Paper of the Day: Akiyama & Agren 2013, “Conflicting selection on the timing of germination in a natural population of Arabidopsis thaliana”

Read the abstract of this paper yourself here: Conflicting selection on the timing of germination in a natural population of Arabidopsis thaliana

One-sentence summary:

In this paper, the authors explore how seeds sprouting early versus sprouting late in the season can be good or bad for the plant’s overall fitness (its ability to survive and reproduce) depending on the effect that sprouting time has on the plant’s fitness at different stages in its life cycle.

Background info:

To understand what they’re studying, it is important to know what “conflicting selection” is. First, plain old selection is the process by which more adapted individuals (i.e., those with better fitness) survive and pass on their genetic information to the next generation. Many many instances of natural selection over time cause evolution to occur.

Conflicting selection is a slightly more complicated version of regular selection. Jose Gomez (2004) describes a basic example in which producing bigger acorns can be advantageous for an oak plant to make because they contain more nutrients for the sprouting plant to use, but they can also be disadvantageous because animals that eat acorns, like squirrels, prefer to collect larger acorns. In cases like this, you might expect that because the smallest acorns die without enough nutrients and the largest acorns are eaten by squirrels, the only acorns left that actually survive long enough to make more oak trees are the medium-sized ones. That’s conflicting selection at work!

Paper summary:

In Akiyama and Agren’s paper, the researchers study conflicting selection on the timing of germination, or sprouting, of a small flowering plant in the mustard family called Arabidopsis thaliana.

In order for plants to contribute genetic material to the next generation, they need to survive, and they need to reproduce. In this study, plants that sprouted early experienced lower survival as seedlings, but if they did survive to become adult plants, the adults had better survival and produced more offspring. On the other hand, plants that sprouted later experienced higher survival as seedlings, but out of the survivors, the adults had lower survival and produced fewer offspring than the plants that sprouted early.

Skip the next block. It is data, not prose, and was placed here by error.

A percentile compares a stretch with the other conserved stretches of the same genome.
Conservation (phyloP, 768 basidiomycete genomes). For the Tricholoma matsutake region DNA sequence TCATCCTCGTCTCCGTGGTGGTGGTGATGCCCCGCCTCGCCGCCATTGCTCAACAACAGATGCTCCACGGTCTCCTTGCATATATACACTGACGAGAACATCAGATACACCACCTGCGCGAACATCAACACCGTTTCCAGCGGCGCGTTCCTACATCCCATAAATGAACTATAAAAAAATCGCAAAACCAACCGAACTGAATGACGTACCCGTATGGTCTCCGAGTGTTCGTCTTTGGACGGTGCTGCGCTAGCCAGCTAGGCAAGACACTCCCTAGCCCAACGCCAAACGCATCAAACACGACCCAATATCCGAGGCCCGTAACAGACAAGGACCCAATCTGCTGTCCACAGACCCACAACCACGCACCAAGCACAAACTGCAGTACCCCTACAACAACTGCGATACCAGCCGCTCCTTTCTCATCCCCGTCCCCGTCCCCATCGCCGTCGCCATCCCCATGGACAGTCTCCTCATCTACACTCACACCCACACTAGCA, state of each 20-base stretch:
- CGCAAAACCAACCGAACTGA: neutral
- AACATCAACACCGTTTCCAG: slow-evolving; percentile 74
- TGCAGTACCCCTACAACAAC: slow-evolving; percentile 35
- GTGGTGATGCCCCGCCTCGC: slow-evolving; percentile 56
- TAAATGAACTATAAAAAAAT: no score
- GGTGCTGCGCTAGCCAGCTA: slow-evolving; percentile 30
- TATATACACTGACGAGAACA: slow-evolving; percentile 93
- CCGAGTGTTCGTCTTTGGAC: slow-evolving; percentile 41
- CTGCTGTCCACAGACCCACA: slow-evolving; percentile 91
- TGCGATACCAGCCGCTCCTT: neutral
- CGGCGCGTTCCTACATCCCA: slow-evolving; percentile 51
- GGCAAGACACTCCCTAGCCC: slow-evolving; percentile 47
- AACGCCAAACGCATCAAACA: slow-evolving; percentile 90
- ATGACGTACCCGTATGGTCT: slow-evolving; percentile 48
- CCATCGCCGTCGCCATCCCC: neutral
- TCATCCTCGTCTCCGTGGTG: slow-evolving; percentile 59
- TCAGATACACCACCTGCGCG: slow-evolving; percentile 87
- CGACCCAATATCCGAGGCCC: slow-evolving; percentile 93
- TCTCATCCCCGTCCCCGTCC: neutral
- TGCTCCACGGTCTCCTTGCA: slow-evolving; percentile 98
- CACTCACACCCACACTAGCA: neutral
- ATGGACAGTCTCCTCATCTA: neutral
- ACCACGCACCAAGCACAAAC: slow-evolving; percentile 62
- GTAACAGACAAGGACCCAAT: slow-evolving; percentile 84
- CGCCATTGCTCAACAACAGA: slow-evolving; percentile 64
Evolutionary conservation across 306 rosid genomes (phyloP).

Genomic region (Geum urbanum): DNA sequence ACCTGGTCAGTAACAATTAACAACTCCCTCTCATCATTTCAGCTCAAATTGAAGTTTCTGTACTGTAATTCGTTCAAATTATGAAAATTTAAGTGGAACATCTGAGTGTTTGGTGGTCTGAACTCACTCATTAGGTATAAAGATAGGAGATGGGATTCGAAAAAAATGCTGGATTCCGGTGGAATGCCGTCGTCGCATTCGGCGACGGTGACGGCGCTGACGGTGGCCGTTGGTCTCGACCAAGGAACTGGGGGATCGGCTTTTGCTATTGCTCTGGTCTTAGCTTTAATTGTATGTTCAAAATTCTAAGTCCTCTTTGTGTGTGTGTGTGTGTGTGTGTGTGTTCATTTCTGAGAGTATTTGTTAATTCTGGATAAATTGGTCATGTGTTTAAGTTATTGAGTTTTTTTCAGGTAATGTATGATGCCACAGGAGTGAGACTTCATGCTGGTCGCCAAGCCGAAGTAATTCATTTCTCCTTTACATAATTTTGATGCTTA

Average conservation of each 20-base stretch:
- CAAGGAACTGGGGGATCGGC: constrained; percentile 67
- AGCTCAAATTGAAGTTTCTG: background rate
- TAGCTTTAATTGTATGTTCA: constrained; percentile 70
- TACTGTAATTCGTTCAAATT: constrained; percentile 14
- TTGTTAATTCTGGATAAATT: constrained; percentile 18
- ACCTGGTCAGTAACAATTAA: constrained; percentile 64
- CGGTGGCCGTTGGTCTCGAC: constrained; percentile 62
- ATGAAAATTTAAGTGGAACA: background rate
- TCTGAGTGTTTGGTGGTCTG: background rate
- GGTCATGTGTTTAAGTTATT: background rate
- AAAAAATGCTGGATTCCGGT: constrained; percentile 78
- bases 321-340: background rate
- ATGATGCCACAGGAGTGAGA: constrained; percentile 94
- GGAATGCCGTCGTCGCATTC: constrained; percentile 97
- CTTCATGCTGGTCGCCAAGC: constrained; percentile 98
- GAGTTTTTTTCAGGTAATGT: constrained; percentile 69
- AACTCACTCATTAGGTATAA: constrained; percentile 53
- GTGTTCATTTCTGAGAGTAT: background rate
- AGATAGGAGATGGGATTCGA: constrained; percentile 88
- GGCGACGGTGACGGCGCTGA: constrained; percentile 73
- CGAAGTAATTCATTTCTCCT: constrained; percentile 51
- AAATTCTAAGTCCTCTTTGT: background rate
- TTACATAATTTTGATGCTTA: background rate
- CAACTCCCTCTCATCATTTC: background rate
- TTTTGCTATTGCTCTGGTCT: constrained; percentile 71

In a situation like this where there are complicated pros and cons associated with sprouting early or late, which plants win the fitness game?

To find out, the authors measured overall fitness of the plants that sprouted at different times and found that the advantages of sprouting early outweighed the disadvantages: plants that sprouted earlier had higher overall fitness.

A word of caution from the authors: this study only took place over one year, which is not enough time to generalize these results as a consistently winning strategy for this population of plants. For example, during the year of this study, the fall and winter were fairly cool. This means that the plants that sprouted earlier may have had two advantages related to that year’s weather: 1) even though the early-sprouting seedlings were small and delicate in the fall, they may have survived drought conditions better than they usually would at that size because the fall was cooler than normal, and 2) because the early-sprouting plants had more time to grow big before winter came, they may have had an advantage over the smaller, later-sprouting plants because winter was cold and larger plants have a better chance of surviving the winter.

This is why it’s important to replicate studies – in this case, repeat it with different plants, in different places, over multiple years, etc. – before assuming all plants of the same species or even the same population employ the same early-sprouting strategy all the time. If the fall and winter had been warmer, the researchers may have found completely different results!

Why should you care?

This paper illustrates an important point about the complexity of nature – often, what’s really going on isn’t what seems initially obvious, or even what seems obvious after the second or third or fiftieth time an experiment has been done on it! Science is a slow process, and each paper like this one is a small brick added to a wall of knowledge that will always have gaps in it. Only with much rigorous science can we make the gaps smaller and smaller and the wall sturdier over time.

References:

Akiyama, R. & Agren, J. 2013. Conflicting selection on the timing of germination in a natural population of Arabidopsis thalianaJournal of Evolutionary Biology 27:193-199.

Gomez, Jose M. 2004. Bigger is not always better: Conflicting selective pressures on seed size in Quercus ilex. Evolution 58(1):71-80.

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